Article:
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Rob Kapilow has been helping audiences hear more in great music for almost twenty years with his What Makes It Great? series on NPR, at Lincoln Center, and in concert halls throughout the US and Canada. In this book, he gives you a set of tools you can use when listening to any piece of music in order to hear its “plot”—its story told in notes. The musical examples are ava Rob Kapilow has been helping audiences hear more in great music for almost twenty years with his What Makes It Great? series on NPR, at Lincoln Center, and in concert halls throughout the US and Canada. In this book, he gives you a set of tools you can use when listening to any piece of music in order to hear its “plot”—its story told in notes. The musical examples are available free for download to help you hear the ideas presented. Whether you are an experienced concertgoer or a newcomer to classical music, the listening principles Kapilow shares will help you "get" music in an exciting, fresh new way."Kapilow gets audiences in tune with classical music at a deeper and more immediate level than many of them thought possible." —Los Angeles Times "Rob Kapilow is awfully good at what he does. We need him." —The Boston Globe "A wonderful guy who brings music alive!" —Katie Couric "Rob Kapilow leaps into the void dividing music analysis from appreciation and fills it with exhilarating details and sensations." —The New York Times "You could practically see the light bulbs going on above people's heads. . . . The audience could decipher the music in a new, deeper way. It was the total opposite of passive listening." —The Philadelphia Inquirer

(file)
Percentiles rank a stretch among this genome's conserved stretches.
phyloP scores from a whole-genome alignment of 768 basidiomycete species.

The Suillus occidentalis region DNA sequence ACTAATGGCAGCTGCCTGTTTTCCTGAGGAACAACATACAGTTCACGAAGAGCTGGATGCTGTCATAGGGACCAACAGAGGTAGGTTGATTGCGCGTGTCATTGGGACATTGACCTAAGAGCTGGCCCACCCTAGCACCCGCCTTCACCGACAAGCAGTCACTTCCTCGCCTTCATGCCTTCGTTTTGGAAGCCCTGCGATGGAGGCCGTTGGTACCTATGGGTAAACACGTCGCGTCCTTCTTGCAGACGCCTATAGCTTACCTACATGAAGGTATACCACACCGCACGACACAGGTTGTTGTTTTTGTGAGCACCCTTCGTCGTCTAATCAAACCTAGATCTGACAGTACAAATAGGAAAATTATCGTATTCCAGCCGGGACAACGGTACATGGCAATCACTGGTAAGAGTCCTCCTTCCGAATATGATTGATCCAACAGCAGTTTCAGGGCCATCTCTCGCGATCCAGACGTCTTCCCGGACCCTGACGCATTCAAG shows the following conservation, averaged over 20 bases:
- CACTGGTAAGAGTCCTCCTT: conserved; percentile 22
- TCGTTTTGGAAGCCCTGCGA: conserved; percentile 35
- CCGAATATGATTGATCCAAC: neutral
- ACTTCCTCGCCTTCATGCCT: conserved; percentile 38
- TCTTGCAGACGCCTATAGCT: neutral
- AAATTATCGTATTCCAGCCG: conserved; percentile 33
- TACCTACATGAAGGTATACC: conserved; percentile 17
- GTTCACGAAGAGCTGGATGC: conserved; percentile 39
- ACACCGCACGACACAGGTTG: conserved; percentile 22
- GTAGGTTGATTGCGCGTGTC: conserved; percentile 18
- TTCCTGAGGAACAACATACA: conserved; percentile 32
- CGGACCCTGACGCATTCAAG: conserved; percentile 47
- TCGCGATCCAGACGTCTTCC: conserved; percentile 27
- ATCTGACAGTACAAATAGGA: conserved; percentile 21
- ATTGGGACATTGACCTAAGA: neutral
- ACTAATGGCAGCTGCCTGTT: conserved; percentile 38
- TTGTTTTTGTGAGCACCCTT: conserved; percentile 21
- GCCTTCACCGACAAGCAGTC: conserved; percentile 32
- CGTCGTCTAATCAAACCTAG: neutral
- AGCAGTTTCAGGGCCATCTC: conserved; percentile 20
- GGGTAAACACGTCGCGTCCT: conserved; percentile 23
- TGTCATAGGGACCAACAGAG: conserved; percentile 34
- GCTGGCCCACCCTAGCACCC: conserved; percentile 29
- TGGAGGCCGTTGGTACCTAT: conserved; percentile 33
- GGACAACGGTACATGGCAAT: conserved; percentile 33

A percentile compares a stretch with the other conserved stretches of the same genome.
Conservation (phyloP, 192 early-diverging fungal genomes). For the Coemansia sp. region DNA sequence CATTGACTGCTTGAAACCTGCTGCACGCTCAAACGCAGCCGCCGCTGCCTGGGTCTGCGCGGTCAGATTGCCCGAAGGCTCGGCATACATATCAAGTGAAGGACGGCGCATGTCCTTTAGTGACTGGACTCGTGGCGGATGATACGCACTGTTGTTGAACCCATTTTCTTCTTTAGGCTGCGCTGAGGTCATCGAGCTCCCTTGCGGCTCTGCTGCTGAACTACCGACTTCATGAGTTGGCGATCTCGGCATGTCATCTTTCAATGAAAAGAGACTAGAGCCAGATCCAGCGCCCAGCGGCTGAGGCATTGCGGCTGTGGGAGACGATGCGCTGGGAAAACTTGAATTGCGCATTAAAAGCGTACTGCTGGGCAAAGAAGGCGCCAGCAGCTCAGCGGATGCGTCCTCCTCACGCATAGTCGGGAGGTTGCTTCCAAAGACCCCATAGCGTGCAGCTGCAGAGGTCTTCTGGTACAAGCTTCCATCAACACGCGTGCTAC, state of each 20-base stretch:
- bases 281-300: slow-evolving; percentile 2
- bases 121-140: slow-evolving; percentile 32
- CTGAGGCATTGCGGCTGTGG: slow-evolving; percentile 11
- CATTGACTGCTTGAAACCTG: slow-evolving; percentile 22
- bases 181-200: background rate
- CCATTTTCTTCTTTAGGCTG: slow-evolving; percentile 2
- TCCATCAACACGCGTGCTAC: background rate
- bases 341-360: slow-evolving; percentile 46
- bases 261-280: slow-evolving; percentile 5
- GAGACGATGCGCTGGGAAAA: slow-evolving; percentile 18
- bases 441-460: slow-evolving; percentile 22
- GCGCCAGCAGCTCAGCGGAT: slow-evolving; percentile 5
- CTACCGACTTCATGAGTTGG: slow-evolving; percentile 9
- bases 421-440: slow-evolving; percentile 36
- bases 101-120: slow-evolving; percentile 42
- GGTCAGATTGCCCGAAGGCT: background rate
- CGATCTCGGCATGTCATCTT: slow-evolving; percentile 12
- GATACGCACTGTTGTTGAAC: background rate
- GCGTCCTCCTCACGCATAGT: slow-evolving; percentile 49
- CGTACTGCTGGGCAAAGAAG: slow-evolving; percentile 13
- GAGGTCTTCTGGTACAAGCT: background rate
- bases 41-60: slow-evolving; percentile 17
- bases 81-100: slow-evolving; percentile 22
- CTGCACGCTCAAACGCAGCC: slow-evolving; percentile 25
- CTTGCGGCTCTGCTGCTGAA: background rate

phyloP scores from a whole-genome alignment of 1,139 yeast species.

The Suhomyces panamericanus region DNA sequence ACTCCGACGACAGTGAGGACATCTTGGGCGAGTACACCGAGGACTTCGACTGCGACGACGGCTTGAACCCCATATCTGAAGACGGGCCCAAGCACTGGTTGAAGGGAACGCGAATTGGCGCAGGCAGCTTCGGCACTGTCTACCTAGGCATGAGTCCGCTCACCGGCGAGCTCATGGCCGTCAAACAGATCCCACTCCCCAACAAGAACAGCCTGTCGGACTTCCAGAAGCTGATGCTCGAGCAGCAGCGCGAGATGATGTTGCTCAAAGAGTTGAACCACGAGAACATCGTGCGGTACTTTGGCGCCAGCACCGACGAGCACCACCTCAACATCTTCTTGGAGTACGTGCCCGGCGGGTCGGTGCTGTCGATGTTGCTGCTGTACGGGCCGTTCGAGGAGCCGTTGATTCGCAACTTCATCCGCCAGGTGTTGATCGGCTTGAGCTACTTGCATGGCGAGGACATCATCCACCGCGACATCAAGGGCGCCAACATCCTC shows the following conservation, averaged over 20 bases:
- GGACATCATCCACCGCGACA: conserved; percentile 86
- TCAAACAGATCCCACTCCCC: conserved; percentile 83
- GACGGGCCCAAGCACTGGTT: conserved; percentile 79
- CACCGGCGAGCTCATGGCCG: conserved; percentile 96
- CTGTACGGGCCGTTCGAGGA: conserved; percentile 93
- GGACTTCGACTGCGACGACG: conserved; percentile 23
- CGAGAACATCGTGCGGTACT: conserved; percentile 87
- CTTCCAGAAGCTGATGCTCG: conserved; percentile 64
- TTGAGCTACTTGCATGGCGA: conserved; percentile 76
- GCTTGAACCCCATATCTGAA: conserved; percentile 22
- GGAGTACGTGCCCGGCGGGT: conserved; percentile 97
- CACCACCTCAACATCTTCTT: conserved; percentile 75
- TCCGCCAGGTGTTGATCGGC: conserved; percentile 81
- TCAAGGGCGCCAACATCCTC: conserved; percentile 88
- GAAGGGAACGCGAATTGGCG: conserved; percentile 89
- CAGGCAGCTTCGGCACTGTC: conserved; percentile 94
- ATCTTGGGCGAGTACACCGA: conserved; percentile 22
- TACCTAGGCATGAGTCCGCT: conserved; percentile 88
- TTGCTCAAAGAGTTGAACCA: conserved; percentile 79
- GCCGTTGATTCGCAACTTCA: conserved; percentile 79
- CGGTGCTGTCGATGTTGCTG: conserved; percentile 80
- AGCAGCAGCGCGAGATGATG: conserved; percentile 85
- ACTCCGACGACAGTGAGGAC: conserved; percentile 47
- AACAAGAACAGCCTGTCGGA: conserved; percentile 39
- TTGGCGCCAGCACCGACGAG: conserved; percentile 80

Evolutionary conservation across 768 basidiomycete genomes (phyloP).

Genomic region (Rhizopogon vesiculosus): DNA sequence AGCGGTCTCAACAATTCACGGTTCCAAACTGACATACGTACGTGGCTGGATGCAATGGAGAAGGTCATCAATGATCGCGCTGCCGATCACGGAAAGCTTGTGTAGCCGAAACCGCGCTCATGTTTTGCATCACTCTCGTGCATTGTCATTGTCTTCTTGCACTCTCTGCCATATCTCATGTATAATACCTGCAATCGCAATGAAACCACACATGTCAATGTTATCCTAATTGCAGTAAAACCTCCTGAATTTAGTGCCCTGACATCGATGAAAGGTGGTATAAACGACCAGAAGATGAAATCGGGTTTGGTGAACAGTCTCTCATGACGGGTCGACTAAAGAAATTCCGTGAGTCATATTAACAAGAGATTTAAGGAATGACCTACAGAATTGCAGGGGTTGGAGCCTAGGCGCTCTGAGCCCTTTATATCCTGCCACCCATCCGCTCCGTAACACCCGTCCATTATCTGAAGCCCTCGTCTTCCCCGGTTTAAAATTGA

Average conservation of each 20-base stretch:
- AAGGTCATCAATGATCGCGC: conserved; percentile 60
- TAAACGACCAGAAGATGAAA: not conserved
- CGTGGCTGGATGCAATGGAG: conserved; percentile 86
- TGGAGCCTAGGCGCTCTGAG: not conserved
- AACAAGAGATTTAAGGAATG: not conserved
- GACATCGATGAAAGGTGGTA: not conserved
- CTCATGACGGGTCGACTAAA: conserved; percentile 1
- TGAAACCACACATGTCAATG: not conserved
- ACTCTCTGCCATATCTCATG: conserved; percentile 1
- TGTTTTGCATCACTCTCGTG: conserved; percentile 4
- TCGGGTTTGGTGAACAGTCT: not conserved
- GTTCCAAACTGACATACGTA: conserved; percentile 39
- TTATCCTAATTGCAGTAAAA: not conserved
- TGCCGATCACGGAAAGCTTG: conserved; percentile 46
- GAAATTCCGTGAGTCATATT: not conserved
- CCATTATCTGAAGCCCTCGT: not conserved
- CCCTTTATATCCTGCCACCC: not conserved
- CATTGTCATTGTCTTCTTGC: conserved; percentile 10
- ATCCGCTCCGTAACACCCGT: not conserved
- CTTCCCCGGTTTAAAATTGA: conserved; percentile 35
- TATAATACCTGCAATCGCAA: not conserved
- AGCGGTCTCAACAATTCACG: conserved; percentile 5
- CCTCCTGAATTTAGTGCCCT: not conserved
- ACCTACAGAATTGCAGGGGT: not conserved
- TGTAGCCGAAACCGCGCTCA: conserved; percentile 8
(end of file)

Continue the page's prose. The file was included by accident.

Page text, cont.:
30 review for All You Have to Do is Listen: Music from the Inside Out

  1. 4 out of 5

    David Stephens